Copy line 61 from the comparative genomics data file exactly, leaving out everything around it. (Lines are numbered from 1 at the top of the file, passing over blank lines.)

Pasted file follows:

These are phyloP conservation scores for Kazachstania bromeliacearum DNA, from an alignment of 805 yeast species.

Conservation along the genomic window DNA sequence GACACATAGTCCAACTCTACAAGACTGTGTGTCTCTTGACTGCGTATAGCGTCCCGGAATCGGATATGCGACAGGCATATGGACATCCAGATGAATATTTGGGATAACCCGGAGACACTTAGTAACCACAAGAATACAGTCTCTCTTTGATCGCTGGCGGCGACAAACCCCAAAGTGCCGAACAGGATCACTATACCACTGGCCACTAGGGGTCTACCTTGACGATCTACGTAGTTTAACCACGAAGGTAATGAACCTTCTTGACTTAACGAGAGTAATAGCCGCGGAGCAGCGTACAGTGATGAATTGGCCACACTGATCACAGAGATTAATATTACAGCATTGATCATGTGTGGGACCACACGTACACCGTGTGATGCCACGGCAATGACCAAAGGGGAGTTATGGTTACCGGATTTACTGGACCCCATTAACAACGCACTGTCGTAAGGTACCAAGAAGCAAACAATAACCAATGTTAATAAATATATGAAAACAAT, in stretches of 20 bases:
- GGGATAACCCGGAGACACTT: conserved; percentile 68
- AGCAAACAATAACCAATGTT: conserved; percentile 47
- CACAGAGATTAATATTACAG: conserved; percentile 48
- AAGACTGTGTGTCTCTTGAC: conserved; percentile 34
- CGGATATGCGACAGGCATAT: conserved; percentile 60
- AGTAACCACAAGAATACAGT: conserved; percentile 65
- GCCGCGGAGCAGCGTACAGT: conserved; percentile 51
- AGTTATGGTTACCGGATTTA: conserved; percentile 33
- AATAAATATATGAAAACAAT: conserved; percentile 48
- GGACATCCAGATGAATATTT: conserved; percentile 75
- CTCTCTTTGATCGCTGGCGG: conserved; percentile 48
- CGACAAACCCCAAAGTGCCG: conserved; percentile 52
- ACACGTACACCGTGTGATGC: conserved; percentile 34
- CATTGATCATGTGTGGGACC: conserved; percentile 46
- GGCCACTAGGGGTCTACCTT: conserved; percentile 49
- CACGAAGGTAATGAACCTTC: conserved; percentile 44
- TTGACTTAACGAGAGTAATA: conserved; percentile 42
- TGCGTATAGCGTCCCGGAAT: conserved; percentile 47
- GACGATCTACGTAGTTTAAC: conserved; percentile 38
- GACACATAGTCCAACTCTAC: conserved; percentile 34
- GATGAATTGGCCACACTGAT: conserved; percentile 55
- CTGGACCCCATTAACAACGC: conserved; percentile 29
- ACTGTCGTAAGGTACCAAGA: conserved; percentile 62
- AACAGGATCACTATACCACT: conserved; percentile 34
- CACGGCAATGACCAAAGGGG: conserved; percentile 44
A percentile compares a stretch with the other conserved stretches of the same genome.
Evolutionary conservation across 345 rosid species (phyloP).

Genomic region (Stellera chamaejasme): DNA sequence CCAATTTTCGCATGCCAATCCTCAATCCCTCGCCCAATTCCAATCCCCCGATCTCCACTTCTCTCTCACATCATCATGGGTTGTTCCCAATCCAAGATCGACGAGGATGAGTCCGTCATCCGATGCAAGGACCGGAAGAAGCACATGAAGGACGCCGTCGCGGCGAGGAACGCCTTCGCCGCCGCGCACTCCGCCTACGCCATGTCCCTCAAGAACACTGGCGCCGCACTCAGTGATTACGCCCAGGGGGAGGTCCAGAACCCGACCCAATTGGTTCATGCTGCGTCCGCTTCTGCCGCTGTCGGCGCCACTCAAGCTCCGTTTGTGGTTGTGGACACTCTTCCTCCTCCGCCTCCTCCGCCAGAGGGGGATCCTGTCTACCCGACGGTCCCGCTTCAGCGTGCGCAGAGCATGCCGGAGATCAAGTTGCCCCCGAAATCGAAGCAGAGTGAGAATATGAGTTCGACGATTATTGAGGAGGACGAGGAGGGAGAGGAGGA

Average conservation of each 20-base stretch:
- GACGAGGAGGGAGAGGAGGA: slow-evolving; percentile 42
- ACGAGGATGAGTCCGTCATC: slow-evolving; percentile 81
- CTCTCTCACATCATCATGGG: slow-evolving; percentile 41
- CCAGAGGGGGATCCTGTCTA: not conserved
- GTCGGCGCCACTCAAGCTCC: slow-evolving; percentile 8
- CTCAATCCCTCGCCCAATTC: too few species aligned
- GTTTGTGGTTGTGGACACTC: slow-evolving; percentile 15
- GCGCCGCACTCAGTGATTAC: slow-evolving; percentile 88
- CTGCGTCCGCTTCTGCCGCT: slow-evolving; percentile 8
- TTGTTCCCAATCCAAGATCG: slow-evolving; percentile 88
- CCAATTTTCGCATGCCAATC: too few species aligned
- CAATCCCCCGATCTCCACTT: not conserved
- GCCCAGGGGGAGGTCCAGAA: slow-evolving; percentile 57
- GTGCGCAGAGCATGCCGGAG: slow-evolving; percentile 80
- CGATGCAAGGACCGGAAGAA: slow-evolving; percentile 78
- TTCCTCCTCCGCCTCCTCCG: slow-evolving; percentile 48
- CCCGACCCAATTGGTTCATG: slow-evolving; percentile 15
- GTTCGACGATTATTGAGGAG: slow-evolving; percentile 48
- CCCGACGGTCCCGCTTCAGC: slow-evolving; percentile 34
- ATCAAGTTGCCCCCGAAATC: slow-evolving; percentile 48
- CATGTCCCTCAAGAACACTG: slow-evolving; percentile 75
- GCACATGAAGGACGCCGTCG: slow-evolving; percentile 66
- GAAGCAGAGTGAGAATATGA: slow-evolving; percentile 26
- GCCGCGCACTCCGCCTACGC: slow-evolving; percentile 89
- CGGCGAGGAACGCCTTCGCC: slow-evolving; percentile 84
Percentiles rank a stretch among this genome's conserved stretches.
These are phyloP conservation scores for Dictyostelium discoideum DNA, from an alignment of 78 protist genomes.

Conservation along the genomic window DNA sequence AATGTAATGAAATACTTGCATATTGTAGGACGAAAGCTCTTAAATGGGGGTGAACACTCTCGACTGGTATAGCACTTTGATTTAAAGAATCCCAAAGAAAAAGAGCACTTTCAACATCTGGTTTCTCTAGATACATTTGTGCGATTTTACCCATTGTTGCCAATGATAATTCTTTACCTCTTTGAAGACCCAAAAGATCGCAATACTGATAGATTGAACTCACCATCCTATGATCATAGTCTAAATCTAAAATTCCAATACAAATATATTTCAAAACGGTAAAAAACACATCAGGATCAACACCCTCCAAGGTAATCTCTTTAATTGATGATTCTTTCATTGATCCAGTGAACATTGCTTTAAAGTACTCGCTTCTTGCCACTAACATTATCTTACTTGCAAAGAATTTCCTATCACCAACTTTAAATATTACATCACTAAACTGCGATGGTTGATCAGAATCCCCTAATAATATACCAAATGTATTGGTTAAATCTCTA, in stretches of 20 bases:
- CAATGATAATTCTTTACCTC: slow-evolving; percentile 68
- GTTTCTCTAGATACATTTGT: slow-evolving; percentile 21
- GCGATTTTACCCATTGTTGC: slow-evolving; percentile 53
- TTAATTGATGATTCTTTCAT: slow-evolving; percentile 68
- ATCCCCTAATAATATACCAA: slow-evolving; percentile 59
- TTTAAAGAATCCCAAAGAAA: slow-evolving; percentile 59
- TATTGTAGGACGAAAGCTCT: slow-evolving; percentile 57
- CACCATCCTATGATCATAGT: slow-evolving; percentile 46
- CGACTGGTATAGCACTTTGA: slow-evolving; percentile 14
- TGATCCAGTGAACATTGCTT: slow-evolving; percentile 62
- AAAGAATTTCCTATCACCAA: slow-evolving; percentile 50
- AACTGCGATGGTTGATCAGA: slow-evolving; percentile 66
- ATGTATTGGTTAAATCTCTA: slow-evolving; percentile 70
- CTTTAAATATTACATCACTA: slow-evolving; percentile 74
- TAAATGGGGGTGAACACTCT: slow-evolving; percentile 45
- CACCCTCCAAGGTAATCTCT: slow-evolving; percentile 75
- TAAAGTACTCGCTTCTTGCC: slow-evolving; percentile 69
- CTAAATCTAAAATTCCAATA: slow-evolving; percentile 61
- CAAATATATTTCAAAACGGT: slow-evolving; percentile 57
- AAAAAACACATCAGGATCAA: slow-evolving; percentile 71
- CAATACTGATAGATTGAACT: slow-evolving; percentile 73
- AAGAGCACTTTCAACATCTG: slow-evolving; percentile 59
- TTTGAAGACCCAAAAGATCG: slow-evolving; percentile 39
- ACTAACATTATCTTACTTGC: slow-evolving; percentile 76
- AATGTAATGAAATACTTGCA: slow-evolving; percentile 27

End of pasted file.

- GTTTCTCTAGATACATTTGT: slow-evolving; percentile 21